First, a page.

George contributed his boundless energy to his adopted industry; he helped write the constitution for the Sonoma Valley Vintners & Growers Alliance and was elected its first president.  In August 2015, George was the first to be honored by his peers by being inducted into the Sonoma Valley Vintners & Growers Alliance Hall of Fame.

In 2005, George began his final career, that of winery owner. With the help of his children, MacLeod Family Vineyard wines were created from Indian Springs Ranch grapes and made available to loyal and dedicated wine association members, local restaurants and stores.

George, a life-long Democrat, never gave up his belief in the liberal agenda.  He lived with great integrity, optimism and generosity.  Along the way he reached out and helped many people improve their lives. He will be remembered as a loyal friend, wonderful father and husband, and upstanding citizen.  He came to understand that the terroir required for growing great grapes is the same as the terroir for a happy life …love and affection.

George is survived by his wife, Greta, four children, Richard (Gail), Noel (Steve), Susan (Ed) and John (Marjorie), seven grandchildren (Scott, Jacob, Ben, Emma, Skyler, Evan and Helen), five great-grandchildren (Collin, Kaitlyn, Marshall, Jackson and Noah), 16,500 grapevines and 1,339 cases of MacLeod Family Vineyard wine.

Private family services will be held at St. Patrick’s Episcopal Church in Kenwood.  A Celebration of Life will be planned with the community at a later date.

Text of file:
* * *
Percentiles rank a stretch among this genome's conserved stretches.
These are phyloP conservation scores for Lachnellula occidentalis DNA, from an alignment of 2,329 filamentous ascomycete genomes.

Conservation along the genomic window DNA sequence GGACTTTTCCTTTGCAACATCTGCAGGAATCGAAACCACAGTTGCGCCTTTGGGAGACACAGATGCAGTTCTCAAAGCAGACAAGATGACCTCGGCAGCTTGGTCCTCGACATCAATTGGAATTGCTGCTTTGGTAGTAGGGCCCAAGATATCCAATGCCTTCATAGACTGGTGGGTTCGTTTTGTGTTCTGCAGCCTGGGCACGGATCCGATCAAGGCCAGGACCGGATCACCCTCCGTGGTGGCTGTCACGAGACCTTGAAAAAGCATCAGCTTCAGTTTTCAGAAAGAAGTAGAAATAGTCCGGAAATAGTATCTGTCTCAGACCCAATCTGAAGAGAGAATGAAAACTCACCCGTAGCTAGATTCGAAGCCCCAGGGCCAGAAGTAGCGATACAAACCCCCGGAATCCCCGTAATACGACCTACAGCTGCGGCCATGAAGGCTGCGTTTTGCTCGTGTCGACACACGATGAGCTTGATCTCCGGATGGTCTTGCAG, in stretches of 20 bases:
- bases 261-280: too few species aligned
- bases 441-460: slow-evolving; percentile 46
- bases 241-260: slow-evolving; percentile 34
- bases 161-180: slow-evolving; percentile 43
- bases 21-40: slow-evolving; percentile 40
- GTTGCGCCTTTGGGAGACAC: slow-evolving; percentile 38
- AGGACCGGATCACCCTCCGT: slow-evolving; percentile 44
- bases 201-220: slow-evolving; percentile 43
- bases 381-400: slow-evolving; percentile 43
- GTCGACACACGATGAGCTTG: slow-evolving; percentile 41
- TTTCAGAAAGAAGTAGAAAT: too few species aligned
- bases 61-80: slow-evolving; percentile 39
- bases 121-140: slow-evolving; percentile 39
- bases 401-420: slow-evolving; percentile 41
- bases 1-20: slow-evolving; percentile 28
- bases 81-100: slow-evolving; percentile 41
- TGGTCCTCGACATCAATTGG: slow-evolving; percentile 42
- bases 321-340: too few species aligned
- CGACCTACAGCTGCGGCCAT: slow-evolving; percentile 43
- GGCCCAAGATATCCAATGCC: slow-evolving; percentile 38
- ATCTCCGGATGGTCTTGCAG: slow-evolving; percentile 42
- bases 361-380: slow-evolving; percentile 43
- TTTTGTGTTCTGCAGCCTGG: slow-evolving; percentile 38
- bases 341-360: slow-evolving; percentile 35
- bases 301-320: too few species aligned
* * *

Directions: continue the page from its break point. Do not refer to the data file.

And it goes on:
Donations in George’s memory may be made to:

La Luz Center

17560 Greger Street

Sonoma, CA  95476

501(c)(3) Nonprofit Organization

Tax ID #68-0228235

Fun and Games

If you ever wanted to own a vineyard and grow world class wine grapes, I suggest you play The Farming Game.  It is a board game which is won by the player who most skillfully navigates the inevitable trials and tribulations that befall every farmer on the planet.  Drought, floods, blights, pests, early frosts and late rains.  Bad news from the banker.  Labor strikes.  Heat spells.  All these and more can ruin a crop and a whole year’s worth of hope and effort.

But just as often, there is good luck, good weather, and good news.  That’s the thing about farming, and that’s what my family found out when we set off to play The Farmers’ Game in real time.  When we bought the lovely hillside acreage in Sonoma Valley, we had a fairly good plan in place–we were going to grow great grapes, sell them to the highest bidder, make fantastic wines, and make lots of money, too.  Win the game.

Hah!  Not so simple.  The Farming Game’s highs and lows kicked in pretty early.  Things went right, but things went wrong, too.  We won awards for our wines, but then the whole vineyard became infested with phylloxera (it’s a nematode that eats the root hairs on the roots of the vine, essentially creating a starvation situation for the vine) and we had to start over.  We had great harvests, but then years of drought.  More awards, but also labor shortages, and problems with the old tractor.  This turned into a very hard game to play, let alone win.


Farmers having fun at MacLeod Family Vineyard

Fast forward to now.  For forty years, we’ve stayed at the table, kept playing the rounds, and we’ve managed to build a fine family business.  Sure, we drew some very lucky cards at the right time and managed our hands well, but we had another important advantage, too.  From the start, we were very experienced game players.